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[en] This thesis investigates two emotion variables in the foreign language (FL) classroom, namely the negative emotion of Foreign Language Classroom Anxiety (FLCA) and the positive emotion of Foreign Language Enjoyment (FLE). FLCA is the unique situation-specific anxiety experienced by FL learners when confronted with the challenges of FL learning. FLE, in turn, is a broad positive emotion experienced when psychological needs are met during the course of FL learning. The dissertation examines three main themes regarding FLCA and FLE, namely (1) the psychometric measurement of the two emotion variables, (2) the relationship an interactions between FLCA and FLE, and (3) the broader nomological network of individual differences in FL learning.
In Chapter 1, an overview of the development, definition, design, and measurement of FLCA and FLE is given. In addition, the current state of the literature regarding the relationship between FLCA and FLE and the broader nomological network is provided. This is followed by the five manuscripts that form the main body of the dissertation in Chapters 2 to 6. Papers 1 and 4 have already been published in peer-reviewed journals, whereas papers 2, 3, and 5 are currently under peer-review.
The first empirical paper in this dissertation introduces the construct of FLCA by providing an extensive overview of the literature as well as a meta-analysis of FLCA and academic achievement. The paper addresses the research aim of examining the broader nomological network of the emotion variables and confirms the negative association between FLCA and academic achievement.
The second paper follows with a second meta-analysis, this time with FLE at center stage. An overview of the literature regarding FLE is provided along with four individual meta-analyses of FLE and academic achievement, self-perceived achievement, willingness to communicate, and FLCA. The meta-analyses confirmed the positive association between FLE and academic achievement, self-perceived achievement and willingness to communicate. Furthermore, the negative association between FLCA and FLE found across the literature is confirmed. The paper contributes to the broader aim of examining the nomological network of the emotion variables.
The third contribution investigated the measurement of FLE. The positive emotions variable was introduction to the research lexicon with an accompanying 21-item scale. The third paper attempted to develop a short-form of the 21-item scale and in the process uncover the factor structure underlying FLE. As a result, the third manuscript developed and validated a nine-item, three-factor hierarchical measure of FLE, which can be used with confidence in future studies. The third paper contributes to the overall aim of examining the measurement of the emotion variables.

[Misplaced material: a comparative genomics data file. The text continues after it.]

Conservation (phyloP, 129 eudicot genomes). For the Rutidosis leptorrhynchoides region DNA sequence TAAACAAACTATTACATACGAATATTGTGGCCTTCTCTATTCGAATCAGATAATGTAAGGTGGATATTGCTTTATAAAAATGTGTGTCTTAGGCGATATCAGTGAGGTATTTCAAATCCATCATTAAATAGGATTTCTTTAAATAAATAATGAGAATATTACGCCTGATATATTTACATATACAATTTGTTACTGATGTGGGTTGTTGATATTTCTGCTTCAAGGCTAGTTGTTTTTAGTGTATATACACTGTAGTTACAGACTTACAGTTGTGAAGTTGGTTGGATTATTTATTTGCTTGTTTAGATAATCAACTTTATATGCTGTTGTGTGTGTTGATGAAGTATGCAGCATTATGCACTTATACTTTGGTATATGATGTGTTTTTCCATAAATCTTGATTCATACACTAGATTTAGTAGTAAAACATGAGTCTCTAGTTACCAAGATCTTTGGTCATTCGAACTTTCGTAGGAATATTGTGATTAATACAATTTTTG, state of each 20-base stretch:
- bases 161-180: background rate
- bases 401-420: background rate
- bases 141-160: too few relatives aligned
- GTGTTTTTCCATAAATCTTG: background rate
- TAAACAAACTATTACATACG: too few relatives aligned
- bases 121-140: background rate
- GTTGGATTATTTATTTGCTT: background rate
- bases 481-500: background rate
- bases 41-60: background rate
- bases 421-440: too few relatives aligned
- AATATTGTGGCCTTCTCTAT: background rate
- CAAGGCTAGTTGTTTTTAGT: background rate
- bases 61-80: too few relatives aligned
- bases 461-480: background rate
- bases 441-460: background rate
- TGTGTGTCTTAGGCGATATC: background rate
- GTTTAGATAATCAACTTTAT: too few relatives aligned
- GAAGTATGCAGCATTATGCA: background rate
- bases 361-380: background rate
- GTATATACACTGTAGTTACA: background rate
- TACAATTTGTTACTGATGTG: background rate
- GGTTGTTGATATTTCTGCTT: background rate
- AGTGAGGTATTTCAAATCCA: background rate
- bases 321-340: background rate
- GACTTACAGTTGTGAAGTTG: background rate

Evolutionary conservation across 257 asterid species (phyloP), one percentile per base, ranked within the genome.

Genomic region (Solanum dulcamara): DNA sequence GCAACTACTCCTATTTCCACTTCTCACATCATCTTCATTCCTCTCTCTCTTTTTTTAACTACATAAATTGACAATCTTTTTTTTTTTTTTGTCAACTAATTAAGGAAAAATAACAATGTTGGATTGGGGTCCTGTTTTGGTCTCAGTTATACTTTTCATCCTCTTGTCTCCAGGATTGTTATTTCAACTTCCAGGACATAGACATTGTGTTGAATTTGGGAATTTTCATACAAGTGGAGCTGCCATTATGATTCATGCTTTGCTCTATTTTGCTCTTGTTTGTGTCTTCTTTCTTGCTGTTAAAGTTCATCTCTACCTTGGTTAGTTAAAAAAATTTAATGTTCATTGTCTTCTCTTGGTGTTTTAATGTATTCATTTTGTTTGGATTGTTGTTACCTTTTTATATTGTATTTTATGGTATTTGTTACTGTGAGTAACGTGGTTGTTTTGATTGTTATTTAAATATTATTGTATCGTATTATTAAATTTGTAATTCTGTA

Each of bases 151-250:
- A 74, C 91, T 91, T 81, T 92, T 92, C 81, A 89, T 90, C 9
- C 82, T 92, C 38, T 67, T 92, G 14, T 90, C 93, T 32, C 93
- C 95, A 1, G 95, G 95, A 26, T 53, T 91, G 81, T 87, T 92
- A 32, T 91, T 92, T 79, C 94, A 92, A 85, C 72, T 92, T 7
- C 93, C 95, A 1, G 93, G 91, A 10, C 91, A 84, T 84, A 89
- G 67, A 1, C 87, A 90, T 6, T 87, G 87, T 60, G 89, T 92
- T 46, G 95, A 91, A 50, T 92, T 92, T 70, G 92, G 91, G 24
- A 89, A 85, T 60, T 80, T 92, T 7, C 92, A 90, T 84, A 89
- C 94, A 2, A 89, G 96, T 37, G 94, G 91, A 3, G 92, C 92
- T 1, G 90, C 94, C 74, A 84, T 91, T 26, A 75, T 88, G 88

The fourth paper examined the broader nomological network of the two emotion variables by investigating the effect of multilingualism and self-perceived proficiency on FLCA and FLE. Previous research findings have theorized that a possible interaction effect may occur between the level of multilingualism and proficiency on emotions in the FL class. The study confirms an interaction effect of multilingualism and self-perceived proficiency on FLCA, but not FLE. The fourth manuscript contributes to the overall aim of examining the broader nomological network of FLCA and FLE.
The fifth and final paper in the dissertation examined the complex interactions between FLCA and FLE on the perceived proficiency of an FL learner. Through the use of polynomial regression and response surface modelling, a three-dimensional model was rendered which visually depicted the complex non-linear interactions between FLCA and FLE. Furthermore, the relative ‘strengths’ of FLCA and FLE in the interaction effect could be examined with the negative impact of FLCA seeming to outweigh the positive impact of FLE in certain instances.
Chapter 7 provides a general discussion of all papers included in the main body of the dissertation, as well as practical implications and limitations to the research. Lastly, chapter 8 provides additional manuscripts written during the course of my doctoral studies but which does not attempt to address the three main aims of the dissertation.
Positive and Negative Emotions in Language Learning: Measurement, Interactions, and Nomological Network